When Alice Barringer Mackie died in 1977 at the age of 92, she had outlived all her peers. My father James Ogilvie (Peter) Mackie was the oldest member of her family, and had been to visit her twice in the early 70s. She left a great many of her possessions and a sizeable sum of money to her New Zealand family, as none of her half-brothers, Sister or half-sisters had children. Only my Grandfather, who had 6! I am the youngest of his oldest child Peter’s 3 Children. With our parents passing, most of the archives that came from Alice and my Father and Mother have come into my care. They include many photo albums, and historic documents associated with my grandfather’s family in England. Notably a collection of Sir James Mackie’s (Alice’s father) papers, wills, birth and death certificates, numerous correspondence and records of all sorts, as well as the evidence of Alice’s life - probably largely unknown to her family. These I have organised and carefully stored for the next generation if any are interested.
The picture that emerges is of a life lived well. She travelled extensively and was good with money. She never had to work in her life, but was also generous to her family in New Zealand who had fallen on bankruptcy and hard times before and during the great depression. For example, when her brother (Our grandfather) died in 1938, she stepped in to put my Aunts through boarding school, and helped financially too. Apart from my father, none of the Mackie family met her as an adult. Her last visit to New Zealand was in 1928. She came in 1924 too, but the later visit must have been very harrowing, as grandfather was declared bankrupt and gran dmother Doris was in hospital. She found herself in charge of the children – she had never cooked in her life! However, she rose to the occasion then, and helped the family to start a new life as market gardeners in partnership with Doris’ family.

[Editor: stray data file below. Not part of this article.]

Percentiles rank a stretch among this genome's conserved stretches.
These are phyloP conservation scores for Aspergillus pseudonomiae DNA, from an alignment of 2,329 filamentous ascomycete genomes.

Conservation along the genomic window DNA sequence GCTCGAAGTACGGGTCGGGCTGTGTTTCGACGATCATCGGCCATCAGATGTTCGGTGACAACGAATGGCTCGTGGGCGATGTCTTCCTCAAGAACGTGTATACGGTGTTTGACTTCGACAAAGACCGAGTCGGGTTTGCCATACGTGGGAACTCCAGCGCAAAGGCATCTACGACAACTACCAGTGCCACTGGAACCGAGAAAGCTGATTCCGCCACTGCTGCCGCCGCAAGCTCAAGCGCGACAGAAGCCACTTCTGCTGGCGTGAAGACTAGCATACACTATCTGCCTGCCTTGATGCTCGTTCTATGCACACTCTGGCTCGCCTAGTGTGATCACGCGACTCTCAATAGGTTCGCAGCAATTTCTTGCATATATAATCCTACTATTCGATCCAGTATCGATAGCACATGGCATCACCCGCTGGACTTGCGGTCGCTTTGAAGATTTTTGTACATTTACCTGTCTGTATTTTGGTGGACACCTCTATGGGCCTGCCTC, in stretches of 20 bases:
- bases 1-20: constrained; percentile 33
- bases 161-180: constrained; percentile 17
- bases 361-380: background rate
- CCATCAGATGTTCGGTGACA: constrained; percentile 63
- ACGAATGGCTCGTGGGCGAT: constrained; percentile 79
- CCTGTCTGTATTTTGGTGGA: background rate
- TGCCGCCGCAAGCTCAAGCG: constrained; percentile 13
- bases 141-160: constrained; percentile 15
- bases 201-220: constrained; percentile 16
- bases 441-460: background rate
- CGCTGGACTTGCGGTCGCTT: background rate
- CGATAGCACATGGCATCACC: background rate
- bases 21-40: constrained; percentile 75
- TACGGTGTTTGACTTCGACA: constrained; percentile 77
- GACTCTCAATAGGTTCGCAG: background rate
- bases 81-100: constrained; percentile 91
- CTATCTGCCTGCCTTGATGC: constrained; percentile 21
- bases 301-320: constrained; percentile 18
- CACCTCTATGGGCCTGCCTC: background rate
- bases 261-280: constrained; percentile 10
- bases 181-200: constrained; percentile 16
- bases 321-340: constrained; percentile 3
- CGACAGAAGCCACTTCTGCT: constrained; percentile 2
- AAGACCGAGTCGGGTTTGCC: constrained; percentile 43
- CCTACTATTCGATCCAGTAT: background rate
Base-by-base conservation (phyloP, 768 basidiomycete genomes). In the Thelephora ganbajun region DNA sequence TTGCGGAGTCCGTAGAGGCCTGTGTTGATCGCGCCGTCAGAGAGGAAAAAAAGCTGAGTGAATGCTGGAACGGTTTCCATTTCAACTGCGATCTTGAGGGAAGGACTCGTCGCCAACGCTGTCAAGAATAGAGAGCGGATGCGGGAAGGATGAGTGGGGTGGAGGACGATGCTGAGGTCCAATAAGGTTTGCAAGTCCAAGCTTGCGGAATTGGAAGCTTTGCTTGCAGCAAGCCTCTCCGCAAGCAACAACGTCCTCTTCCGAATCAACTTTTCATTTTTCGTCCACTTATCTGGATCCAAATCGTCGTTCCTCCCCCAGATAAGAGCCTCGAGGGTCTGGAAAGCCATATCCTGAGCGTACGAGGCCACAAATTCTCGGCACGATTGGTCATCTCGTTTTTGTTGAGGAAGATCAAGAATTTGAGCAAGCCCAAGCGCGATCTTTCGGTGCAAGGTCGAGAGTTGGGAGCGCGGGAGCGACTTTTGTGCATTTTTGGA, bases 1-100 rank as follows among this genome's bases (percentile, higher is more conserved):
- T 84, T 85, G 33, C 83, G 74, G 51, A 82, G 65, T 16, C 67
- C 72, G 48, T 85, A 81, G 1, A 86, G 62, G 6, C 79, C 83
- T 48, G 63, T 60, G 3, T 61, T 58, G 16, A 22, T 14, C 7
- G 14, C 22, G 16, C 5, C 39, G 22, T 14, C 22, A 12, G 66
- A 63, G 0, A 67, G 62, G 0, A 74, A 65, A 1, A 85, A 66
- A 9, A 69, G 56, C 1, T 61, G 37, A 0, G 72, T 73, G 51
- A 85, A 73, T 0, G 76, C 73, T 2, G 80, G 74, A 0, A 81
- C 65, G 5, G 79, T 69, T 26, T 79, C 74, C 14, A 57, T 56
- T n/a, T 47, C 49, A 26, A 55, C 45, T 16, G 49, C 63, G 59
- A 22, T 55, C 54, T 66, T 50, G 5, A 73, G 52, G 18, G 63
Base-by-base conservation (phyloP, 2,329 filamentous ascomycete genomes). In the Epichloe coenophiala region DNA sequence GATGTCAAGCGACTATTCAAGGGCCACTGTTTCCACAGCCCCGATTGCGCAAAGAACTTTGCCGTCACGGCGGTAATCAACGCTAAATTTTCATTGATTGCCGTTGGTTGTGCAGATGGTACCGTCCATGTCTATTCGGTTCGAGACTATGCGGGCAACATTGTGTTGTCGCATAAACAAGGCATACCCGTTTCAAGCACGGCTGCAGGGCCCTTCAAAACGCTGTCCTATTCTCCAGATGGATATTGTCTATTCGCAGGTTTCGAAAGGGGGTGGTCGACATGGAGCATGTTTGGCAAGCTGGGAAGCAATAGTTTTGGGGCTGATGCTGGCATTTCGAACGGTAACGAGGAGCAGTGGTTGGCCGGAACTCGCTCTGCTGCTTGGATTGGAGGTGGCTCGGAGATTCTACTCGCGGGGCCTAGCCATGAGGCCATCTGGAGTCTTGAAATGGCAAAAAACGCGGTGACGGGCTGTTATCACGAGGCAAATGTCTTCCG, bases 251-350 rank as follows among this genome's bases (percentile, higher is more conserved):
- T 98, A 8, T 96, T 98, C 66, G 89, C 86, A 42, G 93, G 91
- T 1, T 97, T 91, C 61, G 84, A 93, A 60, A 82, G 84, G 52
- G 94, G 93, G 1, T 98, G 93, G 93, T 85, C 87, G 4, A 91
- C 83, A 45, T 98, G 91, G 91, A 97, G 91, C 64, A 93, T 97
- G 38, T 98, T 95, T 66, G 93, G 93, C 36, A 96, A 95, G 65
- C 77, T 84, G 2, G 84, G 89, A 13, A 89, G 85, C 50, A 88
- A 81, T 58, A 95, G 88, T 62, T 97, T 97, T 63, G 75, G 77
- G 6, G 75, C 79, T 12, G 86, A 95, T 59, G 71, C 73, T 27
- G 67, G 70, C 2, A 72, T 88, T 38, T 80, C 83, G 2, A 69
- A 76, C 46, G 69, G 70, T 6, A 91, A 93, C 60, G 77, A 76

We know this because she kept a diary. I have most of the surviving ones, the exception being her WW1 diaries which are in the care of the NZ Army Museum (I have copies of these). The diaries document her extensive travels, often as a friend and photographer for an eminent Entomologist; Professor Cockerell, an Englishman based at the university of Colorado. The relevant diaries have been to the Cockerell collection at the university of Colorado and been digitised due to her association with the Professor. She also carried with her a film camera, hence these uploads to YouTube so that they can be viewed by the wider family and others. I remember accompanying my father to the National Film Unit in Mirimar in the 70s to look at some of the reels that she had preserved, and recently found 2 VHS tapes when going through his things. I have had them copied to a digital format, and tried to group them logically, with only limited success.
One thing I am sure of, is that not all of them are on the two tapes. I clearly recall seeing shots of Professor Cockerell in a white suit with a long beard in the Congo – this is absent. All the original reels have been lodged with the NZ Film Archive since 1987. Presumably they have never been taken out of their cans since that day. I have twice tried to find out about them, but no one bothered to get back to me. I am sure they are not catalogued for content, and are just listed as “16 cans of 16mm film – Travels in Europe and Africa – 1930s” in their acknowledgement letter. Dad checked in 2000, and in a note observes “…they did not want to know any background to the films.....probably because they had not had any interest or requests to see the films. I left it at that”. So, there they remain, and these uploads are all that I have to share. Perhaps I shall have another go sometime and see what I can discover. I do still have 2 reels with me however, and I shall have them copied at some stage. One is labelled Morocco, and the other carries no information.